Is your baby's food safe to eat? Or could a defective seal quietly be causing it to spoil or let in bacteria that could harm your child?
A former compliance officer who worked at the Mead Johnson Nutrition Company, the United States firm that made Enfamil up until it was recently sold to a British company, claims that her 25-year career ended because she complained too often, too loudly and too far up the hierarchy trying to get someone to do something about some defective seals.
The former compliance officer says that she first became aware of the problem in March 2015, after the company announced it was going to destroy about 1 million packages of Enfamil due to defective seals. She noted that the batches involved had been marketed several months prior, which meant that many bottles were likely already in the consumer stream.
She spent the next seven months trying to get Mead Johnson executives to do the right thing and notify the Food and Drug Administration so that it could issue a recall. The company decided that it was unnecessary because "any spoilage resulting from a defective seal would be obvious."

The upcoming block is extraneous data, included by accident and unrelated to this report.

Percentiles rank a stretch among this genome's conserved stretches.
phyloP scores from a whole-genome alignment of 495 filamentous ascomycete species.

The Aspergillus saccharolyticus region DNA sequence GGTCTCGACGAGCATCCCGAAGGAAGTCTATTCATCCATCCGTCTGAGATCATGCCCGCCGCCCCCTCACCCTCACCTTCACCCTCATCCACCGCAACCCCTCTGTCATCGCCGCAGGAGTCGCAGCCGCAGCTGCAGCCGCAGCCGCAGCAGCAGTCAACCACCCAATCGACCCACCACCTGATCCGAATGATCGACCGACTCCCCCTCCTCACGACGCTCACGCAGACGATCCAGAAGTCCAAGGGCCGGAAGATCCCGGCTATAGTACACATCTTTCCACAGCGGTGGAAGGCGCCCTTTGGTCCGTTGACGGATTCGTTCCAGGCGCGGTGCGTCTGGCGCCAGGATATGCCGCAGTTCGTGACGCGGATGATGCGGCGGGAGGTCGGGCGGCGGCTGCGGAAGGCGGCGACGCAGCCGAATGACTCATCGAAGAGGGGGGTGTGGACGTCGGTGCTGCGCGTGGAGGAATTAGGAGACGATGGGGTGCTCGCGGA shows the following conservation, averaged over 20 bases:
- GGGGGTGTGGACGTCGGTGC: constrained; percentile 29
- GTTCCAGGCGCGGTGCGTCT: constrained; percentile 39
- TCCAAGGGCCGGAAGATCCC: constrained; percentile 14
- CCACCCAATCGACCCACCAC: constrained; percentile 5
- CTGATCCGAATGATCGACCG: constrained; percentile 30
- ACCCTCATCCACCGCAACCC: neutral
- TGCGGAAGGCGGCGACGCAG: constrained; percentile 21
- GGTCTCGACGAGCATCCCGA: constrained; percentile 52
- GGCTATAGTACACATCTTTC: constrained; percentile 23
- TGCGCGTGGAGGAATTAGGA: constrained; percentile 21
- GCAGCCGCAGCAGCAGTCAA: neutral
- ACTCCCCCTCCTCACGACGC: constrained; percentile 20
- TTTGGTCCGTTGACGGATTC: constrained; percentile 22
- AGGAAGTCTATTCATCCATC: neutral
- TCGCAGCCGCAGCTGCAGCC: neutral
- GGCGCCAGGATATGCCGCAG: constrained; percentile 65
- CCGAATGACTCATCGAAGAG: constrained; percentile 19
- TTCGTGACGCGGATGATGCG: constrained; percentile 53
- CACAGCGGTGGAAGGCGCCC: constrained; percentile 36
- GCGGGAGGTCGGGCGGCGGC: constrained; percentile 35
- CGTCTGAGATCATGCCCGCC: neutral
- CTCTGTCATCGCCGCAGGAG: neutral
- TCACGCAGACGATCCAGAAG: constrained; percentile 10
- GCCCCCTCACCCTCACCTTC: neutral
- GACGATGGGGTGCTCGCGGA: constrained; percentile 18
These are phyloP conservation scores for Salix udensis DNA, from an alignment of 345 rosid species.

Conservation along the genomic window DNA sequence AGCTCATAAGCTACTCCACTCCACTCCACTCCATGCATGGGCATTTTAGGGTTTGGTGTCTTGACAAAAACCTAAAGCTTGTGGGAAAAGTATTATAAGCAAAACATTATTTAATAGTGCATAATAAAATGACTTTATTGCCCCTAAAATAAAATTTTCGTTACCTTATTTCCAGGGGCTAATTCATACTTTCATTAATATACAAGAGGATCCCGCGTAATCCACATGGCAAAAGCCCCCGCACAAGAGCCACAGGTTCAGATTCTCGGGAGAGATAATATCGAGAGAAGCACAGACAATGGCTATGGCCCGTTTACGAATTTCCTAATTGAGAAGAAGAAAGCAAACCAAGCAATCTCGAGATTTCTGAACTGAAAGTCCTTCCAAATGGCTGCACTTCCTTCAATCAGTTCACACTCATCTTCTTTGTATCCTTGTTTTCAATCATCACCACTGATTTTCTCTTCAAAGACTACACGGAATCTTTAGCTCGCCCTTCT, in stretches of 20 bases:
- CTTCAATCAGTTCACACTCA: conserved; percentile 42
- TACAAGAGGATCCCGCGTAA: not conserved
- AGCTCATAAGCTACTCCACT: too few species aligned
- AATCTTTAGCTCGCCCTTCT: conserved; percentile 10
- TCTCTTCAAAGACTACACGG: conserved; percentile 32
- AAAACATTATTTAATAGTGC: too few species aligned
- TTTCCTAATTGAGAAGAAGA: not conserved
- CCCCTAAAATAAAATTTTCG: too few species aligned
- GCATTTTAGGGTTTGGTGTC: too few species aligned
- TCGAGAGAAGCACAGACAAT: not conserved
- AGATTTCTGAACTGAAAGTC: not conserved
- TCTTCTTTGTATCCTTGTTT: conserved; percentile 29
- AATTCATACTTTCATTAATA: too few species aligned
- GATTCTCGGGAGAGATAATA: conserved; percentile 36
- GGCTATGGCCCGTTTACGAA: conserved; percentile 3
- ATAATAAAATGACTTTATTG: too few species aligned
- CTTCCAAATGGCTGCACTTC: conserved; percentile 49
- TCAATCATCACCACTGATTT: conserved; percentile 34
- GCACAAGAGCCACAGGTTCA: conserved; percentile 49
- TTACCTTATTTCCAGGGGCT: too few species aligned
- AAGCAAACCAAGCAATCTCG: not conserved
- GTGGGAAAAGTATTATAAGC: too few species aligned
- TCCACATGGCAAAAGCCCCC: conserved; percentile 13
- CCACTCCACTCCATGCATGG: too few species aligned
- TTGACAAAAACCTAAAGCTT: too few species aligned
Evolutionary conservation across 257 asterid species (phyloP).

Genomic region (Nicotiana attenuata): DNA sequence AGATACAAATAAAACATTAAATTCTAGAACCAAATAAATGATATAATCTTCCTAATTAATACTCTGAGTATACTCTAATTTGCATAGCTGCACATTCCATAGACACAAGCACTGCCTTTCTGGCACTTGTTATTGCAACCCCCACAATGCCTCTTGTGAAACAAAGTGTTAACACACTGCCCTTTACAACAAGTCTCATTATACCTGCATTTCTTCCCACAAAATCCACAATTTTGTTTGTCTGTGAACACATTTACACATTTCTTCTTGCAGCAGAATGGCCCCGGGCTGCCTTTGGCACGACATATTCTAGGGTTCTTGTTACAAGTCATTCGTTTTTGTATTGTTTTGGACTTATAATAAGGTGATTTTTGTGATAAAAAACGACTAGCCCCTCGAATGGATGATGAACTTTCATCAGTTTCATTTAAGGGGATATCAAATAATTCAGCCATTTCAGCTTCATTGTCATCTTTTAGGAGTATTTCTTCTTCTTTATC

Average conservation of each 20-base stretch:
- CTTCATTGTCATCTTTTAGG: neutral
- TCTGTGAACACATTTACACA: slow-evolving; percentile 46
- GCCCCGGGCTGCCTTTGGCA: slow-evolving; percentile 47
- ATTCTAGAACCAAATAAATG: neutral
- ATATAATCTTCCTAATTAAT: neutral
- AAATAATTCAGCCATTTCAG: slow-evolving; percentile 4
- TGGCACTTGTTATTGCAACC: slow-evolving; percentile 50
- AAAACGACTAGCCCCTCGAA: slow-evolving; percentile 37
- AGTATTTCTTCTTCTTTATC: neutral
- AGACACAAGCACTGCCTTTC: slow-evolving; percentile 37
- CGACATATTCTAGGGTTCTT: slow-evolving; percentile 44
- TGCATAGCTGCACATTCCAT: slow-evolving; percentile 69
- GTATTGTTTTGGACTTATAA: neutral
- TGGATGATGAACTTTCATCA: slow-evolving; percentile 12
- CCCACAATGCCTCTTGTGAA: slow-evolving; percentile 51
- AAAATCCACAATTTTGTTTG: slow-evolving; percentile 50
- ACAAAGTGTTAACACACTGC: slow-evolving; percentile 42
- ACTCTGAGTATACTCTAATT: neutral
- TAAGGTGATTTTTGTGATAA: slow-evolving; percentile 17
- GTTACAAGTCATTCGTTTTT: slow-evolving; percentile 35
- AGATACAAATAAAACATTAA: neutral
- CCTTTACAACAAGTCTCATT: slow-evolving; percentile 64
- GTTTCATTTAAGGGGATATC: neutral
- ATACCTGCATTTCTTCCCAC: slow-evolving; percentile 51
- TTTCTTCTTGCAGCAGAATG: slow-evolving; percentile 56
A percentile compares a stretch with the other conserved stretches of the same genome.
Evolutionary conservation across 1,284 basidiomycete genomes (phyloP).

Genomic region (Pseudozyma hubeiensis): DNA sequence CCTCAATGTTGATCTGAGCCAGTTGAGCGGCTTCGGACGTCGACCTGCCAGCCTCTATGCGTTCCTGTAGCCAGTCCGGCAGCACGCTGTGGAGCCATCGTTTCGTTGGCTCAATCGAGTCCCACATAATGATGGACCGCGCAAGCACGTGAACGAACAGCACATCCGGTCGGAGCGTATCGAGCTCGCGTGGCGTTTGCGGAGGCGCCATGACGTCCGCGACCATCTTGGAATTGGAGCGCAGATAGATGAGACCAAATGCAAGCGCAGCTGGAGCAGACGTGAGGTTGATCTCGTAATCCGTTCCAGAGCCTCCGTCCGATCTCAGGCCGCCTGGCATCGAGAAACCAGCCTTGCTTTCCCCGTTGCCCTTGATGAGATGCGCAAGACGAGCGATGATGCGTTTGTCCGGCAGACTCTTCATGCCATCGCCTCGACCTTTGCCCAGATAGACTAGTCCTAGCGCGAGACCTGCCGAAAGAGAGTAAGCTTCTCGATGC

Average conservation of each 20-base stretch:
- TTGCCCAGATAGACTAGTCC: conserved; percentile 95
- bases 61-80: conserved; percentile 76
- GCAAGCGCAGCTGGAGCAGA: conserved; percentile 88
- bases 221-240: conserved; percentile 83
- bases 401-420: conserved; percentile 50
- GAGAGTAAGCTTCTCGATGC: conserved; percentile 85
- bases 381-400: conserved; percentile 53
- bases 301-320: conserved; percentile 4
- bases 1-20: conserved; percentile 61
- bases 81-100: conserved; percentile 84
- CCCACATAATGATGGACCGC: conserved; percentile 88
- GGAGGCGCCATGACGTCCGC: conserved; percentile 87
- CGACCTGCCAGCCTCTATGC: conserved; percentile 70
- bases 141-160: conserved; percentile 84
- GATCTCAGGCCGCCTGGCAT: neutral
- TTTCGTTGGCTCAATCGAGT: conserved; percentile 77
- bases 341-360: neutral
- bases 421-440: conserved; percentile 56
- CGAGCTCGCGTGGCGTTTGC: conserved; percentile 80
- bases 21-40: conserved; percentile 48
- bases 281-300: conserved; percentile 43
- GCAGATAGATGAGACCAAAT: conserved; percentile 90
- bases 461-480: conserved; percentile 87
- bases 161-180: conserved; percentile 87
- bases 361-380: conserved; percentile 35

While Mead Johnson did finally contact the FDA, it wasn't until after they pulled the employee aside and warned her she'd annoyed a Senior Vice President with her concerns and then ultimately fired her after she called the Occupational Safety and Health Administration.
This isn't the first time Enfamil has had a problem. In December, 2011, Enfamil was removed from store shelves after a 10-day old baby died of a rare infection called cronobacter sakazakii. While the Centers for Disease Control and Prevention gets four to six reports of the infection per year, it's likely that there are far more cases that don't get reported because reporting isn't mandatory.
While common in the environment and fairly harmless to adults, the infections have a 40 percent mortality rate in infants under 12 months. It can be hard to determine where the infection started.
If your child was sickened or died due to this disease while on Enfamil in 2011, an attorney can help you learn about the possibility of a defective product case. Companies have a responsibility to put out a product that's safe and to take steps to immediately remedy the situation if there's concern that unsafe products have made it to consumers.
Source: Daily Hornet, "Lawsuit Claims Enfamil Baby Formula Packaging Unsafe," Elizabeth Bradley, Feb. 13, 2017